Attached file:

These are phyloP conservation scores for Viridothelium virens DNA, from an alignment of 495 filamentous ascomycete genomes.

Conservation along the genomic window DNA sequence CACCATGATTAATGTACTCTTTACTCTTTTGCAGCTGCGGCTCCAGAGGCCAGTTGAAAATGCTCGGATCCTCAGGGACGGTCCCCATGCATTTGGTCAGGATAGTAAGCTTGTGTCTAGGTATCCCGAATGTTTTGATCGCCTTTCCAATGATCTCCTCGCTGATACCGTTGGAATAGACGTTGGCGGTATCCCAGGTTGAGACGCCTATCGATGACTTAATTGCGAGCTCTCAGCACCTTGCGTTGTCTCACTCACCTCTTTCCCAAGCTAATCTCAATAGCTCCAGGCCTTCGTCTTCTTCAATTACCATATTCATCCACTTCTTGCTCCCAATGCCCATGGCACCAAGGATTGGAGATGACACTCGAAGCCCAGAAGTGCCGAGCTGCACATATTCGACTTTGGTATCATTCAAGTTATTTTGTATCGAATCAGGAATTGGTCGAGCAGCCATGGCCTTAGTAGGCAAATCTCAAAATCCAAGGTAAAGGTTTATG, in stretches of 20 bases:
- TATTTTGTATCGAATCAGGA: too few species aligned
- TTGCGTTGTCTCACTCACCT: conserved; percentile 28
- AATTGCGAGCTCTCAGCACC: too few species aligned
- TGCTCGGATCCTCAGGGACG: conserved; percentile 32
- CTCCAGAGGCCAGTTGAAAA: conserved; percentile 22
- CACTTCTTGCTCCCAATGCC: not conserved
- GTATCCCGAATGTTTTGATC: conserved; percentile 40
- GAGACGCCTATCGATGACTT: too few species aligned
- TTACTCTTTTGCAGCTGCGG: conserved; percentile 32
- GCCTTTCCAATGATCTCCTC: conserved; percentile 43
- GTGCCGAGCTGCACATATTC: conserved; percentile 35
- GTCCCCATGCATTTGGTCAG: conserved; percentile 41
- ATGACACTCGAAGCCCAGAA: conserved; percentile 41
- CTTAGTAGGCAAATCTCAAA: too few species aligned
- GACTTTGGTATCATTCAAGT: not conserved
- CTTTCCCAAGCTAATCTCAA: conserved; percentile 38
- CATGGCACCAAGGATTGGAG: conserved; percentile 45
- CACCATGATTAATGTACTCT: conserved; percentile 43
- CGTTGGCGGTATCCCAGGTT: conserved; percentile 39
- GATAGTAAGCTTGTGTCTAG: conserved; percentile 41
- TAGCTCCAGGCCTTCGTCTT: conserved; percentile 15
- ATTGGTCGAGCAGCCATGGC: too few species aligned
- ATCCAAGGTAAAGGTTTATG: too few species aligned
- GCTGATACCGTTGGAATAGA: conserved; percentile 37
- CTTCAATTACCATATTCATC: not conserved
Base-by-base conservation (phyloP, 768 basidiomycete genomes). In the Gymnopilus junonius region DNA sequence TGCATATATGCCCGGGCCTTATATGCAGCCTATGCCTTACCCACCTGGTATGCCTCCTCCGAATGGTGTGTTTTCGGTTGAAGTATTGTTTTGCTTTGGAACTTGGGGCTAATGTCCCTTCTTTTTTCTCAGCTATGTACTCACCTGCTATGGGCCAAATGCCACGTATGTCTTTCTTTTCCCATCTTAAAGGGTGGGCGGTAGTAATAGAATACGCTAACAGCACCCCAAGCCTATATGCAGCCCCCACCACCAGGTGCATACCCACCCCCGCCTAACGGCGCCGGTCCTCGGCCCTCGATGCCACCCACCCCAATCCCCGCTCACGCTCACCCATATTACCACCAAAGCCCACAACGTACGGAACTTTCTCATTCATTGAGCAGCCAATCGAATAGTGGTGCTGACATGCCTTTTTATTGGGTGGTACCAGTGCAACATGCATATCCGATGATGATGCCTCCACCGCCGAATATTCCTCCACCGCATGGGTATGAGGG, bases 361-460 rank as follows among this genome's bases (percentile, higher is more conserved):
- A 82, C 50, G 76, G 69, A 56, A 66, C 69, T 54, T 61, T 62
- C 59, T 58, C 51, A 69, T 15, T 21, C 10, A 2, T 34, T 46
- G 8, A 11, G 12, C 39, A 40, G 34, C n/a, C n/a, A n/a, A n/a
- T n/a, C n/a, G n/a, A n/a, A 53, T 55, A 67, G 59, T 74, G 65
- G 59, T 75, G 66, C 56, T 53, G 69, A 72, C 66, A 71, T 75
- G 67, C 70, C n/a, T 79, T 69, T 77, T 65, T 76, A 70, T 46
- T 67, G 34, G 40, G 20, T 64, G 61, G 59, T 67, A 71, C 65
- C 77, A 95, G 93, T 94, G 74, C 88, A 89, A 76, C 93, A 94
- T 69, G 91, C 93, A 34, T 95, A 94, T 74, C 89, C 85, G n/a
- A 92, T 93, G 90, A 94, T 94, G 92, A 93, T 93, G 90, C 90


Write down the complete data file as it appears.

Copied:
These are phyloP conservation scores for Viridothelium virens DNA, from an alignment of 495 filamentous ascomycete genomes.

Conservation along the genomic window DNA sequence CACCATGATTAATGTACTCTTTACTCTTTTGCAGCTGCGGCTCCAGAGGCCAGTTGAAAATGCTCGGATCCTCAGGGACGGTCCCCATGCATTTGGTCAGGATAGTAAGCTTGTGTCTAGGTATCCCGAATGTTTTGATCGCCTTTCCAATGATCTCCTCGCTGATACCGTTGGAATAGACGTTGGCGGTATCCCAGGTTGAGACGCCTATCGATGACTTAATTGCGAGCTCTCAGCACCTTGCGTTGTCTCACTCACCTCTTTCCCAAGCTAATCTCAATAGCTCCAGGCCTTCGTCTTCTTCAATTACCATATTCATCCACTTCTTGCTCCCAATGCCCATGGCACCAAGGATTGGAGATGACACTCGAAGCCCAGAAGTGCCGAGCTGCACATATTCGACTTTGGTATCATTCAAGTTATTTTGTATCGAATCAGGAATTGGTCGAGCAGCCATGGCCTTAGTAGGCAAATCTCAAAATCCAAGGTAAAGGTTTATG, in stretches of 20 bases:
- TATTTTGTATCGAATCAGGA: too few species aligned
- TTGCGTTGTCTCACTCACCT: conserved; percentile 28
- AATTGCGAGCTCTCAGCACC: too few species aligned
- TGCTCGGATCCTCAGGGACG: conserved; percentile 32
- CTCCAGAGGCCAGTTGAAAA: conserved; percentile 22
- CACTTCTTGCTCCCAATGCC: not conserved
- GTATCCCGAATGTTTTGATC: conserved; percentile 40
- GAGACGCCTATCGATGACTT: too few species aligned
- TTACTCTTTTGCAGCTGCGG: conserved; percentile 32
- GCCTTTCCAATGATCTCCTC: conserved; percentile 43
- GTGCCGAGCTGCACATATTC: conserved; percentile 35
- GTCCCCATGCATTTGGTCAG: conserved; percentile 41
- ATGACACTCGAAGCCCAGAA: conserved; percentile 41
- CTTAGTAGGCAAATCTCAAA: too few species aligned
- GACTTTGGTATCATTCAAGT: not conserved
- CTTTCCCAAGCTAATCTCAA: conserved; percentile 38
- CATGGCACCAAGGATTGGAG: conserved; percentile 45
- CACCATGATTAATGTACTCT: conserved; percentile 43
- CGTTGGCGGTATCCCAGGTT: conserved; percentile 39
- GATAGTAAGCTTGTGTCTAG: conserved; percentile 41
- TAGCTCCAGGCCTTCGTCTT: conserved; percentile 15
- ATTGGTCGAGCAGCCATGGC: too few species aligned
- ATCCAAGGTAAAGGTTTATG: too few species aligned
- GCTGATACCGTTGGAATAGA: conserved; percentile 37
- CTTCAATTACCATATTCATC: not conserved
Base-by-base conservation (phyloP, 768 basidiomycete genomes). In the Gymnopilus junonius region DNA sequence TGCATATATGCCCGGGCCTTATATGCAGCCTATGCCTTACCCACCTGGTATGCCTCCTCCGAATGGTGTGTTTTCGGTTGAAGTATTGTTTTGCTTTGGAACTTGGGGCTAATGTCCCTTCTTTTTTCTCAGCTATGTACTCACCTGCTATGGGCCAAATGCCACGTATGTCTTTCTTTTCCCATCTTAAAGGGTGGGCGGTAGTAATAGAATACGCTAACAGCACCCCAAGCCTATATGCAGCCCCCACCACCAGGTGCATACCCACCCCCGCCTAACGGCGCCGGTCCTCGGCCCTCGATGCCACCCACCCCAATCCCCGCTCACGCTCACCCATATTACCACCAAAGCCCACAACGTACGGAACTTTCTCATTCATTGAGCAGCCAATCGAATAGTGGTGCTGACATGCCTTTTTATTGGGTGGTACCAGTGCAACATGCATATCCGATGATGATGCCTCCACCGCCGAATATTCCTCCACCGCATGGGTATGAGGG, bases 361-460 rank as follows among this genome's bases (percentile, higher is more conserved):
- A 82, C 50, G 76, G 69, A 56, A 66, C 69, T 54, T 61, T 62
- C 59, T 58, C 51, A 69, T 15, T 21, C 10, A 2, T 34, T 46
- G 8, A 11, G 12, C 39, A 40, G 34, C n/a, C n/a, A n/a, A n/a
- T n/a, C n/a, G n/a, A n/a, A 53, T 55, A 67, G 59, T 74, G 65
- G 59, T 75, G 66, C 56, T 53, G 69, A 72, C 66, A 71, T 75
- G 67, C 70, C n/a, T 79, T 69, T 77, T 65, T 76, A 70, T 46
- T 67, G 34, G 40, G 20, T 64, G 61, G 59, T 67, A 71, C 65
- C 77, A 95, G 93, T 94, G 74, C 88, A 89, A 76, C 93, A 94
- T 69, G 91, C 93, A 34, T 95, A 94, T 74, C 89, C 85, G n/a
- A 92, T 93, G 90, A 94, T 94, G 92, A 93, T 93, G 90, C 90